Imagine that you know a potential career path isn’t for you but also are not yet sure what is — or that you want to honor your parents’ wishes but also want to do something meaningful. Finally, imagine that you want to do something to serve your community but feel that you can’t afford to explore such opportunities.
This is a tug-of-war many of us have felt regardless of our race, ethnicity, or background. But for many Asian and Pacific Islander students and young adults, the turmoil is even more acute and is often driven by the weight of familial expectations and the limitations of personal and family economics, as well as masked by the stereotypes and assumptions regarding what we could or should be.
“Be a doctor, engineer, or lawyer.— or an accountant, dentist, or pharmacist.” This familiar refrain is something that as an Asian American most if not all of us have heard from our families. It’s something I call the “Asian Trifecta.” For most of us, it’s both a joke and a curse — a joke because we find it funny that we’ve heard some version of it before and a curse because we feel pressure to live up to the expectation and guilt when we can’t or won’t.
Since 1997, Leadership Education for Asian Pacifics (LEAP) has been offering an annual summer internship program, Leadership In Action (LIA), for Asian and Pacific Islander students who have different goals and are seeking meaningful careers. The program introduces and exposes them to opportunities in the nonprofit sector while helping them develop leadership skills along the way.
If you’re wondering why a nonprofit internship for Asian and Pacific Islander students is important and what it has to do with diversity and inclusion, you’re not the first, the last, or the only person to have those questions. But from a diversity and inclusion perspective, there is an urgent need to build the pipeline of the next generation of diverse nonprofit leaders.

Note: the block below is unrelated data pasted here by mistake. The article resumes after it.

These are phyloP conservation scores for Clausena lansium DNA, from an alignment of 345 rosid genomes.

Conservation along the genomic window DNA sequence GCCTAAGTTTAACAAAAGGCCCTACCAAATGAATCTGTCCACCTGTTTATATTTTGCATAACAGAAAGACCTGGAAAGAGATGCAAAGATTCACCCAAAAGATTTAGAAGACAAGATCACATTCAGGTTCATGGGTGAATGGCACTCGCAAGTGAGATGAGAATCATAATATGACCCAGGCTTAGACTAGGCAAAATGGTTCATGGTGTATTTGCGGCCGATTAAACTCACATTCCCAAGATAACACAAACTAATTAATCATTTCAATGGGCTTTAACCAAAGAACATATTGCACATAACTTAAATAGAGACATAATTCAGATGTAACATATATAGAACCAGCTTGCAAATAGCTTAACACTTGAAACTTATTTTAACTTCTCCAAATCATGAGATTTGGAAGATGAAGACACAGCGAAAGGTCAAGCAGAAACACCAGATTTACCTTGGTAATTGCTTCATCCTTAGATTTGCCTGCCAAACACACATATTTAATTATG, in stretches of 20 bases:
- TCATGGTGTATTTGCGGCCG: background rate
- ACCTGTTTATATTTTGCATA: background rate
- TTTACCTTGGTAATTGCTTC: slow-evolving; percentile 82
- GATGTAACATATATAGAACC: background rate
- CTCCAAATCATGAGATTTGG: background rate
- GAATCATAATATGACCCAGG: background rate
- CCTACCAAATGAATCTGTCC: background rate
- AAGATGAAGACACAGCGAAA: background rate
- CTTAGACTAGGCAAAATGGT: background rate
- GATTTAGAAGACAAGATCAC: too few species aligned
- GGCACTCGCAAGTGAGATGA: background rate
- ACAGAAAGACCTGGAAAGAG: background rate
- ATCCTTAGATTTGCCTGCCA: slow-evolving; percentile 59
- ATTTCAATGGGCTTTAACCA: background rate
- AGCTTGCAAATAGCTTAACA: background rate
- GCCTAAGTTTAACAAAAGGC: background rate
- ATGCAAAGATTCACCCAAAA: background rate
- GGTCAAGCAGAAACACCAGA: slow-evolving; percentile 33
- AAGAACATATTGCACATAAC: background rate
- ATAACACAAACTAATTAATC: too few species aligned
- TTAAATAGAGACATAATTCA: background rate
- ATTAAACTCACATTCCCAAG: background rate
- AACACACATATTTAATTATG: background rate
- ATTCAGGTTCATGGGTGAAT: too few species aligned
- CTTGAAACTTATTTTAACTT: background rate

I recently spoke with several LIA interns from this year’s cohort about topics ranging from why they sought out a nonprofit internship — particularly in the Asian and Pacific Islander community — to what surprised them about nonprofits, to how their parents and families reacted when they shared news of their acceptance into the program. The following are the major themes that emerged from our conversations:
● Broader understanding of nonprofit organizations and the diverse range and availability of roles in the sector – All of the interns expressed a desire to learn about nonprofits and gain firsthand experience as part of such an organization. They shared their increasing knowledge of the wide range of nonprofits and how they operate as well as acknowledged that each organization is different, with its own style and culture.
Additionally, each spoke about having greater awareness of the diversity of roles that they can connect with their interests and the knowledge they gained regarding the number of opportunities at nonprofits. One intern talked about feeling like she now has an alternate path from what her family wants for her and that she is capable of taking on anything she chooses.